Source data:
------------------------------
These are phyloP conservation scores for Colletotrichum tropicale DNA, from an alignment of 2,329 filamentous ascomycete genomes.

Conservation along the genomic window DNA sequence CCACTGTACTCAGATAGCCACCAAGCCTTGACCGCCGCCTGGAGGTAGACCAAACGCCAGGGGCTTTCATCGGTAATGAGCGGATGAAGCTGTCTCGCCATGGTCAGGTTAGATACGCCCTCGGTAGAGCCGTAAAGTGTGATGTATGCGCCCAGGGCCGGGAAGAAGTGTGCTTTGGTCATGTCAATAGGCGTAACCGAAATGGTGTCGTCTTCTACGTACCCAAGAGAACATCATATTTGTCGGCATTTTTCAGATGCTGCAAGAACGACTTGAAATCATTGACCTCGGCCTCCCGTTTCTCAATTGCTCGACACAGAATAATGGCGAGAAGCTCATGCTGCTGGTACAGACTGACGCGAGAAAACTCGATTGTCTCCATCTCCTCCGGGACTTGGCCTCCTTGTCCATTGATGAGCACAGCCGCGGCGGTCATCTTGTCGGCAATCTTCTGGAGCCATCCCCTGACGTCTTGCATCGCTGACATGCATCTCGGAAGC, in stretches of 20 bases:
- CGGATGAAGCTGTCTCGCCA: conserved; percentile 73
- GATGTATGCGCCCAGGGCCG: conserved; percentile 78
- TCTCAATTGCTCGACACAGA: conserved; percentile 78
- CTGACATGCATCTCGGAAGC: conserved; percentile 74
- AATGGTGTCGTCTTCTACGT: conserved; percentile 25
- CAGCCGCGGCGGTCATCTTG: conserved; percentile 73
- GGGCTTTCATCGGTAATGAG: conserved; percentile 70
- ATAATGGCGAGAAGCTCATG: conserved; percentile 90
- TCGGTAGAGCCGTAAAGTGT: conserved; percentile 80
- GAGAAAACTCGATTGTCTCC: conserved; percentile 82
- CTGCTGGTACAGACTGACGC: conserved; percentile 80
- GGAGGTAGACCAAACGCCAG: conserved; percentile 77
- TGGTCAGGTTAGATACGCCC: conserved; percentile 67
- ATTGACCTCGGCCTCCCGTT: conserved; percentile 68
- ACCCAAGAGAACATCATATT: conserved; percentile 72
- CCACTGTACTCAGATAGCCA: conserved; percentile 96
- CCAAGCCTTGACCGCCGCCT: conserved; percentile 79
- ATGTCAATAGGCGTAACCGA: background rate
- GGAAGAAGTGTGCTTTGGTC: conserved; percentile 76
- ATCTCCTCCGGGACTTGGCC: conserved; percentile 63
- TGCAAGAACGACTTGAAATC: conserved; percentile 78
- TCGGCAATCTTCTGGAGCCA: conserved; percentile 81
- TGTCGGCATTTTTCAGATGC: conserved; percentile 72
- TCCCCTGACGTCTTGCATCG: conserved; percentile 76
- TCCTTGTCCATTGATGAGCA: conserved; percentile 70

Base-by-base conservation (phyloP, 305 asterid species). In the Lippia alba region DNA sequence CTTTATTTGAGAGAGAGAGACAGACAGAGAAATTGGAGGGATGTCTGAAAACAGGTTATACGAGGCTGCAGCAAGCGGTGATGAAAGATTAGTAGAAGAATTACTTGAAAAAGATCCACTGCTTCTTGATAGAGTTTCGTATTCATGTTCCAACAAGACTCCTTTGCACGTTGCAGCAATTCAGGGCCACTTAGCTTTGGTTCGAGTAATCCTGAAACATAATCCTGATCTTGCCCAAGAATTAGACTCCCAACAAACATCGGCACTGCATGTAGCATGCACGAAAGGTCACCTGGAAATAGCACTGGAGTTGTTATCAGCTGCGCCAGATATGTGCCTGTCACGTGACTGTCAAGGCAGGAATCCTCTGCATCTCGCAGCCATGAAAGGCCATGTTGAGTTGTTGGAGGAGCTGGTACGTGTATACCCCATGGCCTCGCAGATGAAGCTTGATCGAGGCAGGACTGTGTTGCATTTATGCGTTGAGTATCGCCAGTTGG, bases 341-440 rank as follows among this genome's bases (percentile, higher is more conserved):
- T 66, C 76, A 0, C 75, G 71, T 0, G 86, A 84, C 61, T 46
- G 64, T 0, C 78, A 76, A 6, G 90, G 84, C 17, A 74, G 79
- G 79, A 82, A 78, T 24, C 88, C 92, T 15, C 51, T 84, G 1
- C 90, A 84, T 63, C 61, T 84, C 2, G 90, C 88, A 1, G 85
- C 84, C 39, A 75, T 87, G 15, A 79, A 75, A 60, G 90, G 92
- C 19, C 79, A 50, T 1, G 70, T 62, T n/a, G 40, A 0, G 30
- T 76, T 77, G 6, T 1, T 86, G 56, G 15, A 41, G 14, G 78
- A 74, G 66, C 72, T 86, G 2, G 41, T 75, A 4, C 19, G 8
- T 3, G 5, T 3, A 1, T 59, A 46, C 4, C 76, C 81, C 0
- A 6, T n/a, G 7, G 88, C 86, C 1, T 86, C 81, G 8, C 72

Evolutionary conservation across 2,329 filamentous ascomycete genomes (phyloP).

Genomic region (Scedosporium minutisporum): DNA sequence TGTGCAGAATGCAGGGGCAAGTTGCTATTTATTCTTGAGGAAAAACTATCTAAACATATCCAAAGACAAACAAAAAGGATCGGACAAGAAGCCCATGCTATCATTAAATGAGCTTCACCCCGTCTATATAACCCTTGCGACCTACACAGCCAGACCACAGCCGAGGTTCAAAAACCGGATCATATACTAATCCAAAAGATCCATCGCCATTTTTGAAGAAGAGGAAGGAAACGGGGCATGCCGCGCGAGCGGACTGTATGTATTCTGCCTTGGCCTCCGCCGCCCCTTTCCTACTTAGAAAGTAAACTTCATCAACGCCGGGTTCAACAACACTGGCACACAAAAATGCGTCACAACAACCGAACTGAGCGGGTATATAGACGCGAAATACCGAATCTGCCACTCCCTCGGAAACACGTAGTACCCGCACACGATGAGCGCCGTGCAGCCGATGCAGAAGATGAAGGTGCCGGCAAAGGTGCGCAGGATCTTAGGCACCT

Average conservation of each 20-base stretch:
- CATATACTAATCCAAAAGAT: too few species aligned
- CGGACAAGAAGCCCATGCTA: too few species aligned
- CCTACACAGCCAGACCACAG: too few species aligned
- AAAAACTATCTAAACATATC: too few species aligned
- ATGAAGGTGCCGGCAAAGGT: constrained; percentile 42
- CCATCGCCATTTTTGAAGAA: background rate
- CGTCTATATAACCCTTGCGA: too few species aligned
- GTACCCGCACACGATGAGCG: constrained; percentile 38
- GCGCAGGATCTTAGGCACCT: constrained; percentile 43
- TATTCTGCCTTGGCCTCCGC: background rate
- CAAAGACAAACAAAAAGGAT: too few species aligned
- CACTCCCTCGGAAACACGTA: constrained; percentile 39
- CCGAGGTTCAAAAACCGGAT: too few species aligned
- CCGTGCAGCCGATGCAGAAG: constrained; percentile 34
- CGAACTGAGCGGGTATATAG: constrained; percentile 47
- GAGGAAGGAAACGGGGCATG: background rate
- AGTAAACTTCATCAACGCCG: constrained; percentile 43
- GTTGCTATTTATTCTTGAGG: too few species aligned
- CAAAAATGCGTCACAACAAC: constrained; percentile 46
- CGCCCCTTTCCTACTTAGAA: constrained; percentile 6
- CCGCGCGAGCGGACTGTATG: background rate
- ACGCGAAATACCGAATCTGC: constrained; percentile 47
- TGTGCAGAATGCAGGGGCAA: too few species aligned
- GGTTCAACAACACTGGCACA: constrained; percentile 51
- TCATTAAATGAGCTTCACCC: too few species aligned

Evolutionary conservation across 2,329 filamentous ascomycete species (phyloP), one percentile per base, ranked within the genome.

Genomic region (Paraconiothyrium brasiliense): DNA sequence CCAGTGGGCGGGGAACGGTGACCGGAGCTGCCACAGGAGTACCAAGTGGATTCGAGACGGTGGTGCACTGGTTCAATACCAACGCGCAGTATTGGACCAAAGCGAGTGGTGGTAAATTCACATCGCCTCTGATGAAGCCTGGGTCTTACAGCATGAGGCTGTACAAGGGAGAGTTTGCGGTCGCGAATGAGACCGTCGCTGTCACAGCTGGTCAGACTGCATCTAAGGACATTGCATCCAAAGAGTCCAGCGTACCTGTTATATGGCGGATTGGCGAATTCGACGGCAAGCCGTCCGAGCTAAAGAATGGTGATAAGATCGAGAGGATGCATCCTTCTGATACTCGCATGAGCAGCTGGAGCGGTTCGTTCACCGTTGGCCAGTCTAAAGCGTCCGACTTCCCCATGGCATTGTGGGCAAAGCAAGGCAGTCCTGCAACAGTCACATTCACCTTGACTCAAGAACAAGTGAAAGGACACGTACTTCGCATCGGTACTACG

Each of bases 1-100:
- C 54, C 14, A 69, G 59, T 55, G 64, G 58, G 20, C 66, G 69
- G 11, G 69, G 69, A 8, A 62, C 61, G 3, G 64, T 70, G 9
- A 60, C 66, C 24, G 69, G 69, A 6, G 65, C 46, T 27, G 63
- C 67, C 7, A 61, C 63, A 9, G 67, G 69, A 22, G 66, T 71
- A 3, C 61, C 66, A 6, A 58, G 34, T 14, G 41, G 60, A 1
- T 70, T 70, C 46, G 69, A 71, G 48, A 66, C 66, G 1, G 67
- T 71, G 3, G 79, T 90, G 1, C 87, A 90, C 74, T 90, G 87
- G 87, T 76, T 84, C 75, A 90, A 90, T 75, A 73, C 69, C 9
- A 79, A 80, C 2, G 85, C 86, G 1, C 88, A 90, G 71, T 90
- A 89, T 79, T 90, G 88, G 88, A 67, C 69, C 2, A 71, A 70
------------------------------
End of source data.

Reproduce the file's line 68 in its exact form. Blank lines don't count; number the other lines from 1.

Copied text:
Genomic region (Paraconiothyrium brasiliense): DNA sequence CCAGTGGGCGGGGAACGGTGACCGGAGCTGCCACAGGAGTACCAAGTGGATTCGAGACGGTGGTGCACTGGTTCAATACCAACGCGCAGTATTGGACCAAAGCGAGTGGTGGTAAATTCACATCGCCTCTGATGAAGCCTGGGTCTTACAGCATGAGGCTGTACAAGGGAGAGTTTGCGGTCGCGAATGAGACCGTCGCTGTCACAGCTGGTCAGACTGCATCTAAGGACATTGCATCCAAAGAGTCCAGCGTACCTGTTATATGGCGGATTGGCGAATTCGACGGCAAGCCGTCCGAGCTAAAGAATGGTGATAAGATCGAGAGGATGCATCCTTCTGATACTCGCATGAGCAGCTGGAGCGGTTCGTTCACCGTTGGCCAGTCTAAAGCGTCCGACTTCCCCATGGCATTGTGGGCAAAGCAAGGCAGTCCTGCAACAGTCACATTCACCTTGACTCAAGAACAAGTGAAAGGACACGTACTTCGCATCGGTACTACG